OKLAHOMA CITY (AP) — An Oklahoma prosecutor announced Friday that he won't charge a police officer who fatally shot a deaf man, determining the killing was legally justified after the man aggressively approached the officer while armed with a 2-foot metal pipe.
Oklahoma County District Attorney David Prater cleared Officer Chris Barnes in the Sept. 19 shooting of 35-year-old Magdiel Sanchez outside his south Oklahoma City home. A second officer who shot Sanchez with a Taser, Lt. Matt Lindsey, also acted justifiably because of the potential threat to the officers' lives, Prater said.
"At the moment Officer Barnes discharged his pistol he was acting in self-defense and, in my opinion, had no other reasonable option to prevent Mr. Sanchez from seriously injuring or killing him," Prater said. "Both officers employed techniques in an attempt to de-escalate and bring the situation to a peaceful ending. It is due to no fault of the officers that the matter ended violently."
Both Barnes and Lindsey tried to render aid to Sanchez immediately after the shooting, Prater said.
Police have said officers who responded to a hit-and-run crash encountered Sanchez holding a metal pipe. An autopsy report shows Sanchez was hit with a stun gun and shot five times in the chest, pelvis and upper arm.
Police have said previously that witnesses yelled "he can't hear you" before the officers fired, but that the officers didn't hear them. Prater suggested Friday that the fact Sanchez was deaf was not the reason he was killed, noting that both officers were in uniform, were driving in clearly marked patrol cars with emergency lights activated and were signaling to Sanchez to put down the weapon.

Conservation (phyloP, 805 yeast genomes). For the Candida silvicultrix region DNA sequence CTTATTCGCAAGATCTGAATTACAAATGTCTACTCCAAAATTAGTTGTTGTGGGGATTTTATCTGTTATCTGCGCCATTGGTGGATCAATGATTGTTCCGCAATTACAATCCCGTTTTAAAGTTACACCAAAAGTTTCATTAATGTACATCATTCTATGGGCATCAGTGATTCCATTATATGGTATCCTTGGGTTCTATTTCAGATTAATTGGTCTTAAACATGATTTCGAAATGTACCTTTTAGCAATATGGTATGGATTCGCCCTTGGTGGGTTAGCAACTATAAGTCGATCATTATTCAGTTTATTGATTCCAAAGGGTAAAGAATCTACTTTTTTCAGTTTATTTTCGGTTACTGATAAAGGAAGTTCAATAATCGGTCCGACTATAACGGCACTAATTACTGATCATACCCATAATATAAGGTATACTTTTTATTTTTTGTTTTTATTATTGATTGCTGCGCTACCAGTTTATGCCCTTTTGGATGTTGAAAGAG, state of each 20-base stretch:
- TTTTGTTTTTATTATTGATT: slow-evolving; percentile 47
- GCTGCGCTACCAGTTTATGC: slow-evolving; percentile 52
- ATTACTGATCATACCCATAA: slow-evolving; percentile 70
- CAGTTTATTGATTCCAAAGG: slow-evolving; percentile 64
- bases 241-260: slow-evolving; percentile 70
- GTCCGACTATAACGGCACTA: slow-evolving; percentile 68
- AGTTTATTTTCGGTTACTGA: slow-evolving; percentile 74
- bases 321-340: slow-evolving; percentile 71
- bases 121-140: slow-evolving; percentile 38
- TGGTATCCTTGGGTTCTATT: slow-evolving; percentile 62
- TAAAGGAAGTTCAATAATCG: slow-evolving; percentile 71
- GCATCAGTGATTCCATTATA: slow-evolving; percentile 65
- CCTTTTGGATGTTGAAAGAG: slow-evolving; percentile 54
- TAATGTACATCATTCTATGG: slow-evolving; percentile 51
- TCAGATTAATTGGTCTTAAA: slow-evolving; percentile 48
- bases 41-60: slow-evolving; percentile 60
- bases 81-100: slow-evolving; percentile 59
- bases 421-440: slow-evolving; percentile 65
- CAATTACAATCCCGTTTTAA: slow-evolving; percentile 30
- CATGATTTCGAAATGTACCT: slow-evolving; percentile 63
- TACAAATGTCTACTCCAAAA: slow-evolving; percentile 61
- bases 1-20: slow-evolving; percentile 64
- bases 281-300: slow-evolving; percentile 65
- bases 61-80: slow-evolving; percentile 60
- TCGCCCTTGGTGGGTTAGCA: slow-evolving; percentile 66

"You don't have to hear to know what these officers are telling you," Prater said.
The shooting prompted protests from activists from groups including Black Lives Matter Oklahoma and the Oklahoma Association of the Deaf.
Family members of Sanchez had called for Barnes' arrest and for state and federal investigations into the matter.
Sanchez's family has said he was completely deaf, developmentally disabled, and that he used the pipe as a walking stick. The autopsy found no drugs or alcohol in Sanchez's system.
Attorneys for Sanchez's family disputed Prater's suggestion that the officers tried to deescalate the situation.
"I think it's fair to say there was absolutely zero de-escalation deployed in this case," said Melvin Hall. "They continued to pursue him. They continue to follow him. They approached him on his own property. There was no effort to fall back to a safe position. There was no effort to establish a perimeter."
Prater earlier this week charged an Oklahoma City police officer with second-degree murder for fatally shooting a suicidal man in a separate case.
"We follow the evidence, and whatever conclusions we make ... that's where we end up," Prater said. "A couple of days ago it meant we filed on a police officer for murder in the second degree and manslaughter. Today, the evidence led me to believe that these officers very appropriately acted in self-defense."
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